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Using Dynamic Stormwater Modeling as a Public Involvement Tool

For more information, contact Kelly Dillard.

Obtaining public input and buy-in is often a critical component of stormwater management design projects, and effectively demonstrating the need for and potential effects of a proposed project is crucial to successfully communicating with the general public and keeping a project on track. Visual illustrations often prove to be the most valuable and efficient means of demonstrating a project’s effects to the public, and the introduction of dynamic stormwater modeling software presents a new tool to provide improved information graphics for public involvement use.

What Is Dynamic Modeling?
Dynamic modeling, sometimes referred to as unsteady modeling, considers the behavior of drainage systems over time by solving the hydraulic equations at each time step during a storm’s duration, rather than just peak flow conditions. Dynamic modeling can automatically handle split flows, overflows and backflows while reporting flow, depth and volume over time. The combination of these features results in an accurate depiction of the drainage conditions, especially in complex flooding situations. In addition to the superior technical results, many dynamic modeling software packages have the ability to display results in an effective manner to both technical and non-technical audiences. One of their most valuable features is their capability to produce graphics and animations to dynamically illustrate stormwater flow through storm drain systems, open channels and overland flow paths. Storm sewer system hydraulic grade line profiles and ground surface flood inundation maps can be created to illustrate flooding effects versus time for various intensity storms. These flood inundation maps and other graphics can be particularly useful for demonstrating the need for a project as well as illustrating multiple potential solutions for flooding issues.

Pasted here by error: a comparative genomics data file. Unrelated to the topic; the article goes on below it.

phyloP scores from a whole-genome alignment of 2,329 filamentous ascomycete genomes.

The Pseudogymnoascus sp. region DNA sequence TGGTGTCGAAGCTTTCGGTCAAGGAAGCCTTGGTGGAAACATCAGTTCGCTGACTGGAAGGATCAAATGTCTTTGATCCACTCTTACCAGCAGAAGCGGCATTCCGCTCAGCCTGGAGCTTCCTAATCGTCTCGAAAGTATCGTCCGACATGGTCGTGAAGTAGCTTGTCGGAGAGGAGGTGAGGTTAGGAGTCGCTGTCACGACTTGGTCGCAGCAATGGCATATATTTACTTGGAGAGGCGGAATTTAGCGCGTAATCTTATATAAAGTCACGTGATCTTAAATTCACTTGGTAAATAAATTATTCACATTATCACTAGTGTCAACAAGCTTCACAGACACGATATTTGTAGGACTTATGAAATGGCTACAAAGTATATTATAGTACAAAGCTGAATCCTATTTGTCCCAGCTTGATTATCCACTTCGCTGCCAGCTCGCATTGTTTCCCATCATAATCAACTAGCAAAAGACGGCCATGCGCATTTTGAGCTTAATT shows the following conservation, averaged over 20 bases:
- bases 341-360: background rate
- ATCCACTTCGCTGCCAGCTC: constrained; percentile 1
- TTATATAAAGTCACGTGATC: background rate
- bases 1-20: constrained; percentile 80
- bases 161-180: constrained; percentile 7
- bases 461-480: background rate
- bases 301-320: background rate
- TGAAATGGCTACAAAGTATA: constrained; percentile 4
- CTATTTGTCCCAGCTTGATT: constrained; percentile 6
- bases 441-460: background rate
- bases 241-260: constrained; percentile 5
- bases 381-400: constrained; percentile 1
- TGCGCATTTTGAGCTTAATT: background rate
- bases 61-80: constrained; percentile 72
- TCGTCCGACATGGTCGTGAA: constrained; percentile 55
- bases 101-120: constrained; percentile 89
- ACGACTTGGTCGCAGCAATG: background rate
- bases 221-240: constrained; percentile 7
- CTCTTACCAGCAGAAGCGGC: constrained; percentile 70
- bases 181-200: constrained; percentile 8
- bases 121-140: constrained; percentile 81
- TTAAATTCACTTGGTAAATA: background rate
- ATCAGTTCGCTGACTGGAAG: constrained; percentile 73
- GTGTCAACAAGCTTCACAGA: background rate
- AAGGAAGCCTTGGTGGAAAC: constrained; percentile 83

Success in the City of Arlington
FNI recently successfully used dynamic modeling to evaluate existing conditions and proposed drainage improvement alternatives for alleviating the repetitive flooding of approximately 30 homes in the Green Meadows subdivision in Arlington, Texas. Drainage improvement alternatives previously developed by the City were not well received by the residents, due to proposed tree removal and undesirable design features. As such, FNI recognized this project would be under significant public scrutiny and elected to use InfoWorks SD dynamic modeling to better demonstrate existing conditions and proposed design alternatives to residents in the project area.

FNI and City staff held three public meetings with residents to keep them involved in the decision making process. Through the use of dynamic modeling, FNI presented animations of the flooding occurring in the neighborhood, and the residents were able to better visualize the area’s existing conditions as well as the results of potential design alternatives. This helped build the residents’ trust and confidence in FNI’s engineering expertise, which in turn allowed them to establish trust and confidence in the proposed drainage improvement alternatives and enabled consensus building to take place. The selected alternative is currently under design.

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